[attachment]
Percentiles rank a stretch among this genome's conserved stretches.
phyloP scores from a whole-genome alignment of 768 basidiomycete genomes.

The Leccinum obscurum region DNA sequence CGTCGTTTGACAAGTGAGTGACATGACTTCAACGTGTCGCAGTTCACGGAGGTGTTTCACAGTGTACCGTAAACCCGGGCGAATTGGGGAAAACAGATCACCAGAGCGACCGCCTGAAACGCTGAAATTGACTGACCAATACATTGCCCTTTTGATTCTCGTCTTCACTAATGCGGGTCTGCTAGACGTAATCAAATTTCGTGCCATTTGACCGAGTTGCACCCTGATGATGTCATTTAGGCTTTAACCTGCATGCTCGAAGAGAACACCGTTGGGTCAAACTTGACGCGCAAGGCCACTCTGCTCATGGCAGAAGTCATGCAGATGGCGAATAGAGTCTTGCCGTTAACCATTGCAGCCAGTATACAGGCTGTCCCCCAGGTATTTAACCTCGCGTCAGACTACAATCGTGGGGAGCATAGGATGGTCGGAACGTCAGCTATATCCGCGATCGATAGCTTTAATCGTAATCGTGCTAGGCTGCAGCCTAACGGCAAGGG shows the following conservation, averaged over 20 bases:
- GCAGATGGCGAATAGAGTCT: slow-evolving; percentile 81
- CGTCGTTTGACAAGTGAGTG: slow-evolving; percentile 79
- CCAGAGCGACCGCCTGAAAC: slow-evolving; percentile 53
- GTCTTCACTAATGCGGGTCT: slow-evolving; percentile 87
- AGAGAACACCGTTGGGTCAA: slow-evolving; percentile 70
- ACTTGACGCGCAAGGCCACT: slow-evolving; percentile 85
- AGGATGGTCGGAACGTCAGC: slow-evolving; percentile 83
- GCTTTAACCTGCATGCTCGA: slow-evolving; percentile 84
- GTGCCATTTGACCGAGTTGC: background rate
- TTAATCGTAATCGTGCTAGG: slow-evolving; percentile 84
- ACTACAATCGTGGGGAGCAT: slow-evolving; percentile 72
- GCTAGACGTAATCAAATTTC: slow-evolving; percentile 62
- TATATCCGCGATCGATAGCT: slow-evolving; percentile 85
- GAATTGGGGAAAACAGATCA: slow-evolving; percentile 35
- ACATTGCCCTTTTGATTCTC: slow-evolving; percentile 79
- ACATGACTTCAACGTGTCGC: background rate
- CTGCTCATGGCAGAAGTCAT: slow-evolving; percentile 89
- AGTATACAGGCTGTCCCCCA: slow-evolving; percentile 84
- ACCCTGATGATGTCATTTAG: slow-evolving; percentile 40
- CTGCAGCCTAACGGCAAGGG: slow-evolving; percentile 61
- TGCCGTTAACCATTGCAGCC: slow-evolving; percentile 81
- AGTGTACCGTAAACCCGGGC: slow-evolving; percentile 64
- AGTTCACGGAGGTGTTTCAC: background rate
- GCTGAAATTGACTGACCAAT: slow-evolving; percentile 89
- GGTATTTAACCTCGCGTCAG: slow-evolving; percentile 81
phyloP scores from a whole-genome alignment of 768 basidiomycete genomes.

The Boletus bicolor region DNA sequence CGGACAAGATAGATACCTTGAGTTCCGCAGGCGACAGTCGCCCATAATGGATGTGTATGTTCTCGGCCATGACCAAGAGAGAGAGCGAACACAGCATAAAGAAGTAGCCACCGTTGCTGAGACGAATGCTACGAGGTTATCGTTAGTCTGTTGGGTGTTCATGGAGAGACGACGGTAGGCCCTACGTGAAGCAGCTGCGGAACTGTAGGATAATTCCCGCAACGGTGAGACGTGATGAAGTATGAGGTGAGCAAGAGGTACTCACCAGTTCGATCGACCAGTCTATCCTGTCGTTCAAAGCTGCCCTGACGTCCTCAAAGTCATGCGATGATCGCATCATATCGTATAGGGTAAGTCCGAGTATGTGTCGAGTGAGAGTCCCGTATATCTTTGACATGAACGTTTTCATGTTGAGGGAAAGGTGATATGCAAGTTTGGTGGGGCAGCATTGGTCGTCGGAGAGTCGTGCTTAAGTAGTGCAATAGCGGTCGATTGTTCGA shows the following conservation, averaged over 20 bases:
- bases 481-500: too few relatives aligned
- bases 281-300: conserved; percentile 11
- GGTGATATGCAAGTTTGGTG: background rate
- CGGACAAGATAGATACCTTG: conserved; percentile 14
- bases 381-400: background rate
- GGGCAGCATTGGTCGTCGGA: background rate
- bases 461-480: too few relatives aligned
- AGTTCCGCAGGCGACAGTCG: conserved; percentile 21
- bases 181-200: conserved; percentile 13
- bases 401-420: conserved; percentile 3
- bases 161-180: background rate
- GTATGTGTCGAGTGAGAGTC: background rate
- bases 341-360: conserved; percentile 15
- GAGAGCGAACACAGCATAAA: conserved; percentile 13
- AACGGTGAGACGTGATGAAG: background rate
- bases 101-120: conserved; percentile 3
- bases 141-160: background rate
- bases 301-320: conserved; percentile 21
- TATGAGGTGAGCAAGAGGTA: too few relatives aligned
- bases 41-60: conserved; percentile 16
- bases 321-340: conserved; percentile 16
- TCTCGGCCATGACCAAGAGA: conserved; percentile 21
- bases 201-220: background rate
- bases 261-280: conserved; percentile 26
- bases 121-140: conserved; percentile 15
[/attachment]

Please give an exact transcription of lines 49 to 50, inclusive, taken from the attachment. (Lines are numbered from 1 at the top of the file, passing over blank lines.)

- TATGAGGTGAGCAAGAGGTA: too few relatives aligned
- bases 41-60: conserved; percentile 16